A need for this organization's support to the civil authorities was seen in the late fifties, when the Sheriff was compelled.to call out the company to act as guard for Escobar and Sebado, two bandits who had been convicted of murdering Sheldon, a deaf and dumb mute. This execution was witnessed by more than four thousand men, women, and children, and by the presence of the Columbia Fusileers, law and order was maintained.(Sacramento Union, August 6, 1855, Page 3, Column 3) Two years later, the Fusileers again were forced to act in the grim role as guards for death, when on Friday, June 26, 1857, William V. Davis, who had been convicted of the murder of a Chinese immigrant in the vicinity of Stanislaus, was executed in the presence of a large crowd. The Columbia Fusileers, at the request of the civil authorities were on guard the entire day, the purpose being to protect the inmates imprisoned there, for fear of an attack by the citizens on the County Jail. (San Francisco Daily Herald, June 28, 1857, Page 3, Column 2.)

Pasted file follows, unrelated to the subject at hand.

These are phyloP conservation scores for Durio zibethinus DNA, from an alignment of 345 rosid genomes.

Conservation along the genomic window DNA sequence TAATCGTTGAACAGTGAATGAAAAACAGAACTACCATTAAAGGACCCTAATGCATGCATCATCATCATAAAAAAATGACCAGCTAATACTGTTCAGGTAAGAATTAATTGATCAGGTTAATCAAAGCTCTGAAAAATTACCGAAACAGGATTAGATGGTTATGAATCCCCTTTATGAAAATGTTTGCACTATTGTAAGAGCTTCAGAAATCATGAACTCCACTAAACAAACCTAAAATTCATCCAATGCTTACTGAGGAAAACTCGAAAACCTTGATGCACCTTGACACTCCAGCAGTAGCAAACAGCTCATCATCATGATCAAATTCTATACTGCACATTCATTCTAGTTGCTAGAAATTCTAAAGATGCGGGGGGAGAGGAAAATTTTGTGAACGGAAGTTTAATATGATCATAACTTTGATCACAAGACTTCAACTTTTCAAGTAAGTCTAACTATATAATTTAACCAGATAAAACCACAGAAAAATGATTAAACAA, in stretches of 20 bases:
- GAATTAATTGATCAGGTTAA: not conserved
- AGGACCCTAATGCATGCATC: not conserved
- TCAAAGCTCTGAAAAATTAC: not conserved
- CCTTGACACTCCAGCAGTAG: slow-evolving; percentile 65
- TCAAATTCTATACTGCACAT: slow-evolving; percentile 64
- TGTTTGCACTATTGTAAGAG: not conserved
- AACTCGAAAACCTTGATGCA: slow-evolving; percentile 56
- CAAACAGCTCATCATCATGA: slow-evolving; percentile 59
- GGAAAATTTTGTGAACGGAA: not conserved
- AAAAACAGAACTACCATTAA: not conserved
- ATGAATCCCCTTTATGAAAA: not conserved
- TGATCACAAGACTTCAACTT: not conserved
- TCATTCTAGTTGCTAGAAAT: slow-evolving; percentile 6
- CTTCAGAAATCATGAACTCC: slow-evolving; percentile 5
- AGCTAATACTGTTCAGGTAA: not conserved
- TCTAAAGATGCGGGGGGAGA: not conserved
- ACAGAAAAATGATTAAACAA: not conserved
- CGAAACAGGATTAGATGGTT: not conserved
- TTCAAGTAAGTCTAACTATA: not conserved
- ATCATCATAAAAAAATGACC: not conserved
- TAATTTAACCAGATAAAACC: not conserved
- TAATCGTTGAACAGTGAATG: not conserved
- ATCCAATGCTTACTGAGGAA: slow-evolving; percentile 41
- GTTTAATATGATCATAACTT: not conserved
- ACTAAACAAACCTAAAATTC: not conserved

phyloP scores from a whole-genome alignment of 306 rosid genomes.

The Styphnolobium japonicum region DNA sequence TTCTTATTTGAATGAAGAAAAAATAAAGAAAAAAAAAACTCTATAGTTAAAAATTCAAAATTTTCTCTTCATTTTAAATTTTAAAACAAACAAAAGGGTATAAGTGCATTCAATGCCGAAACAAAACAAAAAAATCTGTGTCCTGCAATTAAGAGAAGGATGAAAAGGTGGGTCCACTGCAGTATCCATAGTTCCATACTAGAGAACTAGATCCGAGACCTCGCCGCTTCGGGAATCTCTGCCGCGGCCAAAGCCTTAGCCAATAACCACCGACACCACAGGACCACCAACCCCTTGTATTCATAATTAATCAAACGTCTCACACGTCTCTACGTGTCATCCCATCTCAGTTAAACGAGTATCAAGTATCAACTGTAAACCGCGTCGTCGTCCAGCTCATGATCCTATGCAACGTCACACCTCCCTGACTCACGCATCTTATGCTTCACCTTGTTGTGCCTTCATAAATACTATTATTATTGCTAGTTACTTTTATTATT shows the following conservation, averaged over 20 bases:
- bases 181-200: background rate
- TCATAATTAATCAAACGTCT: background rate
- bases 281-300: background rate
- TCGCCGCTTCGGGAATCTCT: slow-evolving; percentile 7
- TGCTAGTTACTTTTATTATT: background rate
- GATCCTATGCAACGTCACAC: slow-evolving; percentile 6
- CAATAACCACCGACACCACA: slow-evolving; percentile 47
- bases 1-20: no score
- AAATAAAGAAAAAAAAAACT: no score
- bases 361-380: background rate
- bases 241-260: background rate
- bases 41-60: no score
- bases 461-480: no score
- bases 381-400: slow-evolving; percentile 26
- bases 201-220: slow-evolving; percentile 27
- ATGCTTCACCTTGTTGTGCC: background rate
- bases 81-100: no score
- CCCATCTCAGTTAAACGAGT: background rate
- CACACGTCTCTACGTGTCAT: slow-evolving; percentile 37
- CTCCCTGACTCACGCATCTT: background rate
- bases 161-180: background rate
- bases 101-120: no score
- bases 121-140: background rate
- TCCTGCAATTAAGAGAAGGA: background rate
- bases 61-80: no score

1857 June - The Columbia light Artillery was organized. This corps became quite a feature in the county, far outshinning the more common-place infantry. Commanded by Major J.B. Urmy, associate editor of the Tuolumne Courier. His subordinates being Lieutenant Hooker and Sergeants McDonald and leavitt. (A History of Tuolumne County, California - B.F. Alley, 1882 pg 130)